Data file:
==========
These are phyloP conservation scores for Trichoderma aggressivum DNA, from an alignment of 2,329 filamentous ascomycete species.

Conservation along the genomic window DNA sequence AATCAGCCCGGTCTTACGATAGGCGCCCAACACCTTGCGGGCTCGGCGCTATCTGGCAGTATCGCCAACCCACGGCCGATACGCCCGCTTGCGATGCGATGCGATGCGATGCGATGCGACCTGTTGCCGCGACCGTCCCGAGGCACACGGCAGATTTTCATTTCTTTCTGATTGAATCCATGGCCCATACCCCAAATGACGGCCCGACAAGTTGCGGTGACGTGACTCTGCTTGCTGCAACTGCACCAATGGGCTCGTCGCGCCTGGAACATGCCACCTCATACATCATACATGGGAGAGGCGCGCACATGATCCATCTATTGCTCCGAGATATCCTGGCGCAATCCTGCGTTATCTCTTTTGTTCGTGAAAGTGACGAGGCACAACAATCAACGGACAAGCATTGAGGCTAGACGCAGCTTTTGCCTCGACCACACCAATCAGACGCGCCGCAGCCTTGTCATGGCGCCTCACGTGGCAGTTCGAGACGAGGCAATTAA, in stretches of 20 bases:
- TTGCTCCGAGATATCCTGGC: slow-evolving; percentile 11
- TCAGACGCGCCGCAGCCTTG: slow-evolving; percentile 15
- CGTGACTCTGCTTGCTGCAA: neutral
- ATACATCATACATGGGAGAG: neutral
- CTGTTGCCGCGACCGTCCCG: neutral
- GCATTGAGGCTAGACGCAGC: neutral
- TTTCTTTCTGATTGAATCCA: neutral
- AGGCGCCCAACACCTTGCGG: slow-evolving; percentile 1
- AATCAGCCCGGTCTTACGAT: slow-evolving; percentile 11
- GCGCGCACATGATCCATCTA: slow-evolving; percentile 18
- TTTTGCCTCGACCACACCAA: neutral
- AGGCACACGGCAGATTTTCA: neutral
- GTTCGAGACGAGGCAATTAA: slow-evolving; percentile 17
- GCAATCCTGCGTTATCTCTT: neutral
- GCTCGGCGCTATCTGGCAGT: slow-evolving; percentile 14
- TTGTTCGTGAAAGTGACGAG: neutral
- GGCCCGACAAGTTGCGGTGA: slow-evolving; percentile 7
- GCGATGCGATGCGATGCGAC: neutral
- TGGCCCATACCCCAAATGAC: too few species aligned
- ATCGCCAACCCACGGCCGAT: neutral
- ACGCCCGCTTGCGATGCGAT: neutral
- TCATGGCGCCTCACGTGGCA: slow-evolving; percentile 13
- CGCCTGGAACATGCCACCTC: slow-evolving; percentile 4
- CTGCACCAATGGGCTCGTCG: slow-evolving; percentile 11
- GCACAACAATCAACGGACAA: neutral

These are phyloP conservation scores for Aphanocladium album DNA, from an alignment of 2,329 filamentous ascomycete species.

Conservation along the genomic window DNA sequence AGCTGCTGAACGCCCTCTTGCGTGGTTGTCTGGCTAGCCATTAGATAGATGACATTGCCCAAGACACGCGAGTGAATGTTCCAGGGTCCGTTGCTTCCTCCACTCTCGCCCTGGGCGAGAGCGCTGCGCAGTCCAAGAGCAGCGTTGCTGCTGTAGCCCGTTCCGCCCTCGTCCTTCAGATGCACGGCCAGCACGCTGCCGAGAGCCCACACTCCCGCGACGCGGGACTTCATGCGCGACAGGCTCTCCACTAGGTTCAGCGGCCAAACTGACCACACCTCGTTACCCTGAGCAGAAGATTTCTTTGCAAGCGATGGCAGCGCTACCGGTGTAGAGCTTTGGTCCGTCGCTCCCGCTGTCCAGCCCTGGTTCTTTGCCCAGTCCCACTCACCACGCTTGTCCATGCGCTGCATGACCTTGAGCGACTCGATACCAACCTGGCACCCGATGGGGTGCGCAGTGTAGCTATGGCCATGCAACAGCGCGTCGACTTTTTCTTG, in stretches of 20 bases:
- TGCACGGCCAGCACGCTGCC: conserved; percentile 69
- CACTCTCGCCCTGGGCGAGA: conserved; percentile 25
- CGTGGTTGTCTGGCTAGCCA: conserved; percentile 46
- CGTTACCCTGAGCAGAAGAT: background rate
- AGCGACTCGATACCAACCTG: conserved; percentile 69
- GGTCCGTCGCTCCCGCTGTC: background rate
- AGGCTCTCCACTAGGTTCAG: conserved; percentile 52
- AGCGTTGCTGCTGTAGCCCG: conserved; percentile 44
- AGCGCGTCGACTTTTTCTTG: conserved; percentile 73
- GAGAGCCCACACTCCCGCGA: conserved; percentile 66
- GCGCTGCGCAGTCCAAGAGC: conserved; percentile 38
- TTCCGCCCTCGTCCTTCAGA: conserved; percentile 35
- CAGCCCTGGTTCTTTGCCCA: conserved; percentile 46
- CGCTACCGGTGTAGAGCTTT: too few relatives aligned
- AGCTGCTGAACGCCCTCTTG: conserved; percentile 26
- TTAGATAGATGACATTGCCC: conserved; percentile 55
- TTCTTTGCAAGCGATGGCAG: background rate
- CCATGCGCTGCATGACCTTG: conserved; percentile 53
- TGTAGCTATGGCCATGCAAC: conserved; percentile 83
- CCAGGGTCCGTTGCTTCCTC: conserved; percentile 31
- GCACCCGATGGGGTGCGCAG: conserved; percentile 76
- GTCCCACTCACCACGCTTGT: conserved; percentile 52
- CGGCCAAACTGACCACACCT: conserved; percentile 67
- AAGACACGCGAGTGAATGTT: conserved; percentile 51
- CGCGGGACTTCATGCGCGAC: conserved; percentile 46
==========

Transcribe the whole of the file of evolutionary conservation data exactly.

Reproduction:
These are phyloP conservation scores for Trichoderma aggressivum DNA, from an alignment of 2,329 filamentous ascomycete species.

Conservation along the genomic window DNA sequence AATCAGCCCGGTCTTACGATAGGCGCCCAACACCTTGCGGGCTCGGCGCTATCTGGCAGTATCGCCAACCCACGGCCGATACGCCCGCTTGCGATGCGATGCGATGCGATGCGATGCGACCTGTTGCCGCGACCGTCCCGAGGCACACGGCAGATTTTCATTTCTTTCTGATTGAATCCATGGCCCATACCCCAAATGACGGCCCGACAAGTTGCGGTGACGTGACTCTGCTTGCTGCAACTGCACCAATGGGCTCGTCGCGCCTGGAACATGCCACCTCATACATCATACATGGGAGAGGCGCGCACATGATCCATCTATTGCTCCGAGATATCCTGGCGCAATCCTGCGTTATCTCTTTTGTTCGTGAAAGTGACGAGGCACAACAATCAACGGACAAGCATTGAGGCTAGACGCAGCTTTTGCCTCGACCACACCAATCAGACGCGCCGCAGCCTTGTCATGGCGCCTCACGTGGCAGTTCGAGACGAGGCAATTAA, in stretches of 20 bases:
- TTGCTCCGAGATATCCTGGC: slow-evolving; percentile 11
- TCAGACGCGCCGCAGCCTTG: slow-evolving; percentile 15
- CGTGACTCTGCTTGCTGCAA: neutral
- ATACATCATACATGGGAGAG: neutral
- CTGTTGCCGCGACCGTCCCG: neutral
- GCATTGAGGCTAGACGCAGC: neutral
- TTTCTTTCTGATTGAATCCA: neutral
- AGGCGCCCAACACCTTGCGG: slow-evolving; percentile 1
- AATCAGCCCGGTCTTACGAT: slow-evolving; percentile 11
- GCGCGCACATGATCCATCTA: slow-evolving; percentile 18
- TTTTGCCTCGACCACACCAA: neutral
- AGGCACACGGCAGATTTTCA: neutral
- GTTCGAGACGAGGCAATTAA: slow-evolving; percentile 17
- GCAATCCTGCGTTATCTCTT: neutral
- GCTCGGCGCTATCTGGCAGT: slow-evolving; percentile 14
- TTGTTCGTGAAAGTGACGAG: neutral
- GGCCCGACAAGTTGCGGTGA: slow-evolving; percentile 7
- GCGATGCGATGCGATGCGAC: neutral
- TGGCCCATACCCCAAATGAC: too few species aligned
- ATCGCCAACCCACGGCCGAT: neutral
- ACGCCCGCTTGCGATGCGAT: neutral
- TCATGGCGCCTCACGTGGCA: slow-evolving; percentile 13
- CGCCTGGAACATGCCACCTC: slow-evolving; percentile 4
- CTGCACCAATGGGCTCGTCG: slow-evolving; percentile 11
- GCACAACAATCAACGGACAA: neutral

These are phyloP conservation scores for Aphanocladium album DNA, from an alignment of 2,329 filamentous ascomycete species.

Conservation along the genomic window DNA sequence AGCTGCTGAACGCCCTCTTGCGTGGTTGTCTGGCTAGCCATTAGATAGATGACATTGCCCAAGACACGCGAGTGAATGTTCCAGGGTCCGTTGCTTCCTCCACTCTCGCCCTGGGCGAGAGCGCTGCGCAGTCCAAGAGCAGCGTTGCTGCTGTAGCCCGTTCCGCCCTCGTCCTTCAGATGCACGGCCAGCACGCTGCCGAGAGCCCACACTCCCGCGACGCGGGACTTCATGCGCGACAGGCTCTCCACTAGGTTCAGCGGCCAAACTGACCACACCTCGTTACCCTGAGCAGAAGATTTCTTTGCAAGCGATGGCAGCGCTACCGGTGTAGAGCTTTGGTCCGTCGCTCCCGCTGTCCAGCCCTGGTTCTTTGCCCAGTCCCACTCACCACGCTTGTCCATGCGCTGCATGACCTTGAGCGACTCGATACCAACCTGGCACCCGATGGGGTGCGCAGTGTAGCTATGGCCATGCAACAGCGCGTCGACTTTTTCTTG, in stretches of 20 bases:
- TGCACGGCCAGCACGCTGCC: conserved; percentile 69
- CACTCTCGCCCTGGGCGAGA: conserved; percentile 25
- CGTGGTTGTCTGGCTAGCCA: conserved; percentile 46
- CGTTACCCTGAGCAGAAGAT: background rate
- AGCGACTCGATACCAACCTG: conserved; percentile 69
- GGTCCGTCGCTCCCGCTGTC: background rate
- AGGCTCTCCACTAGGTTCAG: conserved; percentile 52
- AGCGTTGCTGCTGTAGCCCG: conserved; percentile 44
- AGCGCGTCGACTTTTTCTTG: conserved; percentile 73
- GAGAGCCCACACTCCCGCGA: conserved; percentile 66
- GCGCTGCGCAGTCCAAGAGC: conserved; percentile 38
- TTCCGCCCTCGTCCTTCAGA: conserved; percentile 35
- CAGCCCTGGTTCTTTGCCCA: conserved; percentile 46
- CGCTACCGGTGTAGAGCTTT: too few relatives aligned
- AGCTGCTGAACGCCCTCTTG: conserved; percentile 26
- TTAGATAGATGACATTGCCC: conserved; percentile 55
- TTCTTTGCAAGCGATGGCAG: background rate
- CCATGCGCTGCATGACCTTG: conserved; percentile 53
- TGTAGCTATGGCCATGCAAC: conserved; percentile 83
- CCAGGGTCCGTTGCTTCCTC: conserved; percentile 31
- GCACCCGATGGGGTGCGCAG: conserved; percentile 76
- GTCCCACTCACCACGCTTGT: conserved; percentile 52
- CGGCCAAACTGACCACACCT: conserved; percentile 67
- AAGACACGCGAGTGAATGTT: conserved; percentile 51
- CGCGGGACTTCATGCGCGAC: conserved; percentile 46